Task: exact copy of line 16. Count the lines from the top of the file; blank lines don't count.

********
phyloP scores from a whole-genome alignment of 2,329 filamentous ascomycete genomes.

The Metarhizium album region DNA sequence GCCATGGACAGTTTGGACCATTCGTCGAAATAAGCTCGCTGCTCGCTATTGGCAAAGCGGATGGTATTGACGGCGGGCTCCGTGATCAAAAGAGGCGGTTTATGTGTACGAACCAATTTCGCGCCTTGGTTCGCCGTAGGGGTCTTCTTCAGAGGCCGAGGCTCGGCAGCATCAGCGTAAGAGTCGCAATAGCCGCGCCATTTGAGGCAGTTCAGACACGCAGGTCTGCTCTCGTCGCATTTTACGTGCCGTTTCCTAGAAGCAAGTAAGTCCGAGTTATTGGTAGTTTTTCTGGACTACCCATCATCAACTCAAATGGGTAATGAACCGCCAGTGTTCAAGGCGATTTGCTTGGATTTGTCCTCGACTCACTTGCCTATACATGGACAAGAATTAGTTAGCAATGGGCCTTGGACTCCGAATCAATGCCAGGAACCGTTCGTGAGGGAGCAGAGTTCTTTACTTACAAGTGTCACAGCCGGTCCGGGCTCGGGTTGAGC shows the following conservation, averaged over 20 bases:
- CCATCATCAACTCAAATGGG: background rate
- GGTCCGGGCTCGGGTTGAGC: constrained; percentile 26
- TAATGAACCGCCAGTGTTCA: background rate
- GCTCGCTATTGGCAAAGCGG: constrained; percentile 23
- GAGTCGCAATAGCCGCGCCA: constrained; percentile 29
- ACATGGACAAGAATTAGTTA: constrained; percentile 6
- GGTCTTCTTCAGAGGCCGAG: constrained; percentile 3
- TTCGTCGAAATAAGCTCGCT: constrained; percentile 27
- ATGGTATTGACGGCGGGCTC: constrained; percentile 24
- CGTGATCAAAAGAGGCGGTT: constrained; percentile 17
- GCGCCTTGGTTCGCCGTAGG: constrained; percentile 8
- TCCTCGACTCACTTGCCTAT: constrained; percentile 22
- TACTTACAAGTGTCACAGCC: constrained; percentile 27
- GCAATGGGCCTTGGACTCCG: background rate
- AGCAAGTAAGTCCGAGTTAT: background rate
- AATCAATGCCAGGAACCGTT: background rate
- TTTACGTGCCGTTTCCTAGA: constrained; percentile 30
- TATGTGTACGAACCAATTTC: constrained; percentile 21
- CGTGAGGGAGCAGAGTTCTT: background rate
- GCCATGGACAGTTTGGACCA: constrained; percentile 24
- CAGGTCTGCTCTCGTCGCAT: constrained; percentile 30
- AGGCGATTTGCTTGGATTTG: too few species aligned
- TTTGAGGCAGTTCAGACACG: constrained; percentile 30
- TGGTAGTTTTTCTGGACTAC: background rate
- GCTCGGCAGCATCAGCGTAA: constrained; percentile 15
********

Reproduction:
- GCAATGGGCCTTGGACTCCG: background rate